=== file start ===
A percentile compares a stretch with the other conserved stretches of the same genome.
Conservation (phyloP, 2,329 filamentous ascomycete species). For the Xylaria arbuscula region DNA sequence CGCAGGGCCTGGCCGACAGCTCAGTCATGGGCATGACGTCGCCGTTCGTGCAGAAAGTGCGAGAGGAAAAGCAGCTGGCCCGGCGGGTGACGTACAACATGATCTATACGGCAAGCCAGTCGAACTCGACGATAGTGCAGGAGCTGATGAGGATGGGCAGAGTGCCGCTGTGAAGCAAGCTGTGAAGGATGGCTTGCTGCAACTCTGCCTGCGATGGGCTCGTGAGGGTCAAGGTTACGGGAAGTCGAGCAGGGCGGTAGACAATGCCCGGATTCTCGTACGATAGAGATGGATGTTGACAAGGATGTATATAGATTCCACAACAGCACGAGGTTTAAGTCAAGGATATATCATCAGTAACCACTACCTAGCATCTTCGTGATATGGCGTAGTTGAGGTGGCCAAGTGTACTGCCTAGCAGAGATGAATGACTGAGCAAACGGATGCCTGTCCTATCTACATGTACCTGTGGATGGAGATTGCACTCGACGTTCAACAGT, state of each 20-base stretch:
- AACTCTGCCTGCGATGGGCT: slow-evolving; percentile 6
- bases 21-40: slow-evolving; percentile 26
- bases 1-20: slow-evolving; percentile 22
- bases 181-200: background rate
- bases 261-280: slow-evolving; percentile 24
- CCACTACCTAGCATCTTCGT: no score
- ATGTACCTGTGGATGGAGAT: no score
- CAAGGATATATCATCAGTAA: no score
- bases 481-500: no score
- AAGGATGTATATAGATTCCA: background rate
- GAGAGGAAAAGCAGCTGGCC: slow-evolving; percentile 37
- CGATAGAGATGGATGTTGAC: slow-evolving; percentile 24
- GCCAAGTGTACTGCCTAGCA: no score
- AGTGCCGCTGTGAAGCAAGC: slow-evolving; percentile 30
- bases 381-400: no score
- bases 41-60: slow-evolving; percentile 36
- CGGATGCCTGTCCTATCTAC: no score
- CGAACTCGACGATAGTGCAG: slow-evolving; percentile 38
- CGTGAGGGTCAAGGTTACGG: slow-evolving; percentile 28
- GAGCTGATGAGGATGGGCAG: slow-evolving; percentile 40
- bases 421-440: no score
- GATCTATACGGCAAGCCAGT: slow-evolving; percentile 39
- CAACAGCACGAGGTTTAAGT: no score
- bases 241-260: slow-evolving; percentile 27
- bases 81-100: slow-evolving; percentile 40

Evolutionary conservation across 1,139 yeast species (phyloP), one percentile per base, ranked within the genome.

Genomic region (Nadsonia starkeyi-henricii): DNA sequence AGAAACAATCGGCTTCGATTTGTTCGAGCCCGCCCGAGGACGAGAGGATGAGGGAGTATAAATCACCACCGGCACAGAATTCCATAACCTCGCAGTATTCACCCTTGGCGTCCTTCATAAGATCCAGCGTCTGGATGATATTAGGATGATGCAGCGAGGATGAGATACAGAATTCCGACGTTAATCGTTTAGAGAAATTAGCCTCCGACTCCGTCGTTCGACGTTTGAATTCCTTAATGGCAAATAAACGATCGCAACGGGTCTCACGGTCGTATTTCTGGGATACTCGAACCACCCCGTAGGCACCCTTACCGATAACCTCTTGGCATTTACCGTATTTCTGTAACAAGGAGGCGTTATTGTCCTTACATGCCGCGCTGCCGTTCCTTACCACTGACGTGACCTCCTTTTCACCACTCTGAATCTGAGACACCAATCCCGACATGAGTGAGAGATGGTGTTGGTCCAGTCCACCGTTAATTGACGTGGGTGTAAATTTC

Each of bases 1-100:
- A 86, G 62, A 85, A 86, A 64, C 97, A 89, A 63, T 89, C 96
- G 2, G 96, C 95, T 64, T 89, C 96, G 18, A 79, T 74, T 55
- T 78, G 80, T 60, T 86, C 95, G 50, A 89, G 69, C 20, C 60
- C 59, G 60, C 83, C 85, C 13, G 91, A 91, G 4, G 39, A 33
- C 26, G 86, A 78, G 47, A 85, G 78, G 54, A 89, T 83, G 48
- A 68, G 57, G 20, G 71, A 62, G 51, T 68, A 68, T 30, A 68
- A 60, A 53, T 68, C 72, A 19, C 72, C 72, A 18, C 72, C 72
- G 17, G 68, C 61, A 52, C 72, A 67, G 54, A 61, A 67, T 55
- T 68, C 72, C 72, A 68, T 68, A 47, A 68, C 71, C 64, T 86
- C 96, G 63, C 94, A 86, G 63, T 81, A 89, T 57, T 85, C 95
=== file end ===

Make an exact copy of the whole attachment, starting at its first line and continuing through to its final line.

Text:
A percentile compares a stretch with the other conserved stretches of the same genome.
Conservation (phyloP, 2,329 filamentous ascomycete species). For the Xylaria arbuscula region DNA sequence CGCAGGGCCTGGCCGACAGCTCAGTCATGGGCATGACGTCGCCGTTCGTGCAGAAAGTGCGAGAGGAAAAGCAGCTGGCCCGGCGGGTGACGTACAACATGATCTATACGGCAAGCCAGTCGAACTCGACGATAGTGCAGGAGCTGATGAGGATGGGCAGAGTGCCGCTGTGAAGCAAGCTGTGAAGGATGGCTTGCTGCAACTCTGCCTGCGATGGGCTCGTGAGGGTCAAGGTTACGGGAAGTCGAGCAGGGCGGTAGACAATGCCCGGATTCTCGTACGATAGAGATGGATGTTGACAAGGATGTATATAGATTCCACAACAGCACGAGGTTTAAGTCAAGGATATATCATCAGTAACCACTACCTAGCATCTTCGTGATATGGCGTAGTTGAGGTGGCCAAGTGTACTGCCTAGCAGAGATGAATGACTGAGCAAACGGATGCCTGTCCTATCTACATGTACCTGTGGATGGAGATTGCACTCGACGTTCAACAGT, state of each 20-base stretch:
- AACTCTGCCTGCGATGGGCT: slow-evolving; percentile 6
- bases 21-40: slow-evolving; percentile 26
- bases 1-20: slow-evolving; percentile 22
- bases 181-200: background rate
- bases 261-280: slow-evolving; percentile 24
- CCACTACCTAGCATCTTCGT: no score
- ATGTACCTGTGGATGGAGAT: no score
- CAAGGATATATCATCAGTAA: no score
- bases 481-500: no score
- AAGGATGTATATAGATTCCA: background rate
- GAGAGGAAAAGCAGCTGGCC: slow-evolving; percentile 37
- CGATAGAGATGGATGTTGAC: slow-evolving; percentile 24
- GCCAAGTGTACTGCCTAGCA: no score
- AGTGCCGCTGTGAAGCAAGC: slow-evolving; percentile 30
- bases 381-400: no score
- bases 41-60: slow-evolving; percentile 36
- CGGATGCCTGTCCTATCTAC: no score
- CGAACTCGACGATAGTGCAG: slow-evolving; percentile 38
- CGTGAGGGTCAAGGTTACGG: slow-evolving; percentile 28
- GAGCTGATGAGGATGGGCAG: slow-evolving; percentile 40
- bases 421-440: no score
- GATCTATACGGCAAGCCAGT: slow-evolving; percentile 39
- CAACAGCACGAGGTTTAAGT: no score
- bases 241-260: slow-evolving; percentile 27
- bases 81-100: slow-evolving; percentile 40

Evolutionary conservation across 1,139 yeast species (phyloP), one percentile per base, ranked within the genome.

Genomic region (Nadsonia starkeyi-henricii): DNA sequence AGAAACAATCGGCTTCGATTTGTTCGAGCCCGCCCGAGGACGAGAGGATGAGGGAGTATAAATCACCACCGGCACAGAATTCCATAACCTCGCAGTATTCACCCTTGGCGTCCTTCATAAGATCCAGCGTCTGGATGATATTAGGATGATGCAGCGAGGATGAGATACAGAATTCCGACGTTAATCGTTTAGAGAAATTAGCCTCCGACTCCGTCGTTCGACGTTTGAATTCCTTAATGGCAAATAAACGATCGCAACGGGTCTCACGGTCGTATTTCTGGGATACTCGAACCACCCCGTAGGCACCCTTACCGATAACCTCTTGGCATTTACCGTATTTCTGTAACAAGGAGGCGTTATTGTCCTTACATGCCGCGCTGCCGTTCCTTACCACTGACGTGACCTCCTTTTCACCACTCTGAATCTGAGACACCAATCCCGACATGAGTGAGAGATGGTGTTGGTCCAGTCCACCGTTAATTGACGTGGGTGTAAATTTC

Each of bases 1-100:
- A 86, G 62, A 85, A 86, A 64, C 97, A 89, A 63, T 89, C 96
- G 2, G 96, C 95, T 64, T 89, C 96, G 18, A 79, T 74, T 55
- T 78, G 80, T 60, T 86, C 95, G 50, A 89, G 69, C 20, C 60
- C 59, G 60, C 83, C 85, C 13, G 91, A 91, G 4, G 39, A 33
- C 26, G 86, A 78, G 47, A 85, G 78, G 54, A 89, T 83, G 48
- A 68, G 57, G 20, G 71, A 62, G 51, T 68, A 68, T 30, A 68
- A 60, A 53, T 68, C 72, A 19, C 72, C 72, A 18, C 72, C 72
- G 17, G 68, C 61, A 52, C 72, A 67, G 54, A 61, A 67, T 55
- T 68, C 72, C 72, A 68, T 68, A 47, A 68, C 71, C 64, T 86
- C 96, G 63, C 94, A 86, G 63, T 81, A 89, T 57, T 85, C 95